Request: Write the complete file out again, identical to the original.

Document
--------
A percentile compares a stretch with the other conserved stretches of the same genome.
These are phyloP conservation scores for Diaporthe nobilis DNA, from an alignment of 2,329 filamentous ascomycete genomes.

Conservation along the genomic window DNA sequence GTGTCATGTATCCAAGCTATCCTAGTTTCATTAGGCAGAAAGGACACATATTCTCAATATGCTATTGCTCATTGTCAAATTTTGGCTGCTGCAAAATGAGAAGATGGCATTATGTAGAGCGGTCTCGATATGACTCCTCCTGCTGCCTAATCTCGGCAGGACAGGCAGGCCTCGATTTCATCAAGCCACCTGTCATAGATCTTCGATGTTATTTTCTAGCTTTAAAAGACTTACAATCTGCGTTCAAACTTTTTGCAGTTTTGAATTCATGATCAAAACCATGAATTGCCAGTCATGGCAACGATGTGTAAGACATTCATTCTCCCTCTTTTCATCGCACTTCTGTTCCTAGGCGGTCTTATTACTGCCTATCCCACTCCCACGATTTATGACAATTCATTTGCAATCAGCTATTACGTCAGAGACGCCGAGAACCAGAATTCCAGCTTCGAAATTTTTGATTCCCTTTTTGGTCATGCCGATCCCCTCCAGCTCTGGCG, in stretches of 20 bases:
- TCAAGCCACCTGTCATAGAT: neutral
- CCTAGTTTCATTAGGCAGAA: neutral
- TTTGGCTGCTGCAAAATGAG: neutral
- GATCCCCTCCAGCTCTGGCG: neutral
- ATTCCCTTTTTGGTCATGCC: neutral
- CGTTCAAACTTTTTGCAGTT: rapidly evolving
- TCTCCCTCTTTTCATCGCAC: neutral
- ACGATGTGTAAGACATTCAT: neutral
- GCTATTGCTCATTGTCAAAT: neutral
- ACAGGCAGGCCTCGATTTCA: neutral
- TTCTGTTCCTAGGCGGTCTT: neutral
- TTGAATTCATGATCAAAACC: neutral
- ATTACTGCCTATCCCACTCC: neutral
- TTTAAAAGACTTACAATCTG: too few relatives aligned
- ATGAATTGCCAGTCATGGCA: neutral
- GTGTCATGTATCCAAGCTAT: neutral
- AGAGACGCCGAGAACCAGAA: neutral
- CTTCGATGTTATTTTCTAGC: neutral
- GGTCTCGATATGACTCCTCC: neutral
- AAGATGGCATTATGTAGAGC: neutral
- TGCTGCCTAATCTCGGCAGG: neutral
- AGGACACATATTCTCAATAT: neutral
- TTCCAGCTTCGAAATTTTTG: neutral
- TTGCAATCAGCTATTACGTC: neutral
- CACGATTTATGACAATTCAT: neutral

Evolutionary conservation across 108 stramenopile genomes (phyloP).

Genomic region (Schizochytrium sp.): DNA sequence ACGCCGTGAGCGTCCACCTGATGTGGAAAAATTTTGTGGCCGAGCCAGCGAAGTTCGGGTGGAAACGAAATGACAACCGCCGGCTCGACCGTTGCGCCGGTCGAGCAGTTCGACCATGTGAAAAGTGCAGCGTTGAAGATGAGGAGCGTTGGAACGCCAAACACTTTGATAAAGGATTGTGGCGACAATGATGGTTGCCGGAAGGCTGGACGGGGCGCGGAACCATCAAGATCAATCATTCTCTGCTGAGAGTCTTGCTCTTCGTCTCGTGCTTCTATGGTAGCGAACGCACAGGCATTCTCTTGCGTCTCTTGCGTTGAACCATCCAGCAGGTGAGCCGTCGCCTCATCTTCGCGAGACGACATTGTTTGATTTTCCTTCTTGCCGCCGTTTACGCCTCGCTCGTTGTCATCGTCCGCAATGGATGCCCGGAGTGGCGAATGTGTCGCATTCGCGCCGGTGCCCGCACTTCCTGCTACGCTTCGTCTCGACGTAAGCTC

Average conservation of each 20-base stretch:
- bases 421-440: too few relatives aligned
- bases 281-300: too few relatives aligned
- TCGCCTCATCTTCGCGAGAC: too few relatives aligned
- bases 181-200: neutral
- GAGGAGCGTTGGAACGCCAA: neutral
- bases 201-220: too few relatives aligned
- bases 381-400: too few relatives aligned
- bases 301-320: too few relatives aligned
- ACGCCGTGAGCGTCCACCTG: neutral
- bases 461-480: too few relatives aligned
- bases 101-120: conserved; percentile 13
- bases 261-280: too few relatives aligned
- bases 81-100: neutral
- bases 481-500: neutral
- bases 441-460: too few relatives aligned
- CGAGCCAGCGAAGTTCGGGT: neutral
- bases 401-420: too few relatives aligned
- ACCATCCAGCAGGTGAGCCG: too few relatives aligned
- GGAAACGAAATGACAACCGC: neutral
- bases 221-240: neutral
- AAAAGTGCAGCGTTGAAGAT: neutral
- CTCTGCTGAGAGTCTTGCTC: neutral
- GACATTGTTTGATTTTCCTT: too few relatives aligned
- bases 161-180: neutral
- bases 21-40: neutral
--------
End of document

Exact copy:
A percentile compares a stretch with the other conserved stretches of the same genome.
These are phyloP conservation scores for Diaporthe nobilis DNA, from an alignment of 2,329 filamentous ascomycete genomes.

Conservation along the genomic window DNA sequence GTGTCATGTATCCAAGCTATCCTAGTTTCATTAGGCAGAAAGGACACATATTCTCAATATGCTATTGCTCATTGTCAAATTTTGGCTGCTGCAAAATGAGAAGATGGCATTATGTAGAGCGGTCTCGATATGACTCCTCCTGCTGCCTAATCTCGGCAGGACAGGCAGGCCTCGATTTCATCAAGCCACCTGTCATAGATCTTCGATGTTATTTTCTAGCTTTAAAAGACTTACAATCTGCGTTCAAACTTTTTGCAGTTTTGAATTCATGATCAAAACCATGAATTGCCAGTCATGGCAACGATGTGTAAGACATTCATTCTCCCTCTTTTCATCGCACTTCTGTTCCTAGGCGGTCTTATTACTGCCTATCCCACTCCCACGATTTATGACAATTCATTTGCAATCAGCTATTACGTCAGAGACGCCGAGAACCAGAATTCCAGCTTCGAAATTTTTGATTCCCTTTTTGGTCATGCCGATCCCCTCCAGCTCTGGCG, in stretches of 20 bases:
- TCAAGCCACCTGTCATAGAT: neutral
- CCTAGTTTCATTAGGCAGAA: neutral
- TTTGGCTGCTGCAAAATGAG: neutral
- GATCCCCTCCAGCTCTGGCG: neutral
- ATTCCCTTTTTGGTCATGCC: neutral
- CGTTCAAACTTTTTGCAGTT: rapidly evolving
- TCTCCCTCTTTTCATCGCAC: neutral
- ACGATGTGTAAGACATTCAT: neutral
- GCTATTGCTCATTGTCAAAT: neutral
- ACAGGCAGGCCTCGATTTCA: neutral
- TTCTGTTCCTAGGCGGTCTT: neutral
- TTGAATTCATGATCAAAACC: neutral
- ATTACTGCCTATCCCACTCC: neutral
- TTTAAAAGACTTACAATCTG: too few relatives aligned
- ATGAATTGCCAGTCATGGCA: neutral
- GTGTCATGTATCCAAGCTAT: neutral
- AGAGACGCCGAGAACCAGAA: neutral
- CTTCGATGTTATTTTCTAGC: neutral
- GGTCTCGATATGACTCCTCC: neutral
- AAGATGGCATTATGTAGAGC: neutral
- TGCTGCCTAATCTCGGCAGG: neutral
- AGGACACATATTCTCAATAT: neutral
- TTCCAGCTTCGAAATTTTTG: neutral
- TTGCAATCAGCTATTACGTC: neutral
- CACGATTTATGACAATTCAT: neutral

Evolutionary conservation across 108 stramenopile genomes (phyloP).

Genomic region (Schizochytrium sp.): DNA sequence ACGCCGTGAGCGTCCACCTGATGTGGAAAAATTTTGTGGCCGAGCCAGCGAAGTTCGGGTGGAAACGAAATGACAACCGCCGGCTCGACCGTTGCGCCGGTCGAGCAGTTCGACCATGTGAAAAGTGCAGCGTTGAAGATGAGGAGCGTTGGAACGCCAAACACTTTGATAAAGGATTGTGGCGACAATGATGGTTGCCGGAAGGCTGGACGGGGCGCGGAACCATCAAGATCAATCATTCTCTGCTGAGAGTCTTGCTCTTCGTCTCGTGCTTCTATGGTAGCGAACGCACAGGCATTCTCTTGCGTCTCTTGCGTTGAACCATCCAGCAGGTGAGCCGTCGCCTCATCTTCGCGAGACGACATTGTTTGATTTTCCTTCTTGCCGCCGTTTACGCCTCGCTCGTTGTCATCGTCCGCAATGGATGCCCGGAGTGGCGAATGTGTCGCATTCGCGCCGGTGCCCGCACTTCCTGCTACGCTTCGTCTCGACGTAAGCTC

Average conservation of each 20-base stretch:
- bases 421-440: too few relatives aligned
- bases 281-300: too few relatives aligned
- TCGCCTCATCTTCGCGAGAC: too few relatives aligned
- bases 181-200: neutral
- GAGGAGCGTTGGAACGCCAA: neutral
- bases 201-220: too few relatives aligned
- bases 381-400: too few relatives aligned
- bases 301-320: too few relatives aligned
- ACGCCGTGAGCGTCCACCTG: neutral
- bases 461-480: too few relatives aligned
- bases 101-120: conserved; percentile 13
- bases 261-280: too few relatives aligned
- bases 81-100: neutral
- bases 481-500: neutral
- bases 441-460: too few relatives aligned
- CGAGCCAGCGAAGTTCGGGT: neutral
- bases 401-420: too few relatives aligned
- ACCATCCAGCAGGTGAGCCG: too few relatives aligned
- GGAAACGAAATGACAACCGC: neutral
- bases 221-240: neutral
- AAAAGTGCAGCGTTGAAGAT: neutral
- CTCTGCTGAGAGTCTTGCTC: neutral
- GACATTGTTTGATTTTCCTT: too few relatives aligned
- bases 161-180: neutral
- bases 21-40: neutral